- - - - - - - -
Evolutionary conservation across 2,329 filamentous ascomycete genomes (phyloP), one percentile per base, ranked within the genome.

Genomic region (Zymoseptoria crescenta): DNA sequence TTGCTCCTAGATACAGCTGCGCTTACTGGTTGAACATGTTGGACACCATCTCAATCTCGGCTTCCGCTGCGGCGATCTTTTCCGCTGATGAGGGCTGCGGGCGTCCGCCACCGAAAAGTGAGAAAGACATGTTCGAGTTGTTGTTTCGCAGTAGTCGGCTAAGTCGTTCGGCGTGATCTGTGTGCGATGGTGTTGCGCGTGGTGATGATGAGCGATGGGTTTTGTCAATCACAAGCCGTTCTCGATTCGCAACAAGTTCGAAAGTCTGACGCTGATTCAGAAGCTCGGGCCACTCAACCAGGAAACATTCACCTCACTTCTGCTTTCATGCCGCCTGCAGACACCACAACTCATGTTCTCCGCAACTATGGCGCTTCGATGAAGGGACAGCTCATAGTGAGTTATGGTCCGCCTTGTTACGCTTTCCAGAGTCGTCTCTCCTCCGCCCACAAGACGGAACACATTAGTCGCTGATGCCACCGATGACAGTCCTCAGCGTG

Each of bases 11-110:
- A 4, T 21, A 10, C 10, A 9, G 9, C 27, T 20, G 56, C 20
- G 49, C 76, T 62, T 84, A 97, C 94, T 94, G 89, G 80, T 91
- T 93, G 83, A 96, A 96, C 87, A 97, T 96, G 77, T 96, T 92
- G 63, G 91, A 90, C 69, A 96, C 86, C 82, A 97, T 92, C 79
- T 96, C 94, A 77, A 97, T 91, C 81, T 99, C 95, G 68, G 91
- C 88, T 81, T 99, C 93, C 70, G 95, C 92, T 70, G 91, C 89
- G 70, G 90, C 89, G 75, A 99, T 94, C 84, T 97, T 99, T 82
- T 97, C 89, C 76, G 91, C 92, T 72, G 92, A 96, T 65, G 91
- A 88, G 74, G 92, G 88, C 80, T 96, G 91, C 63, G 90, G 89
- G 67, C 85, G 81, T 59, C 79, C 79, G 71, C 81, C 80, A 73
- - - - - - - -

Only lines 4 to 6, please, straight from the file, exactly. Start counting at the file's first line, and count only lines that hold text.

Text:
- A 4, T 21, A 10, C 10, A 9, G 9, C 27, T 20, G 56, C 20
- G 49, C 76, T 62, T 84, A 97, C 94, T 94, G 89, G 80, T 91
- T 93, G 83, A 96, A 96, C 87, A 97, T 96, G 77, T 96, T 92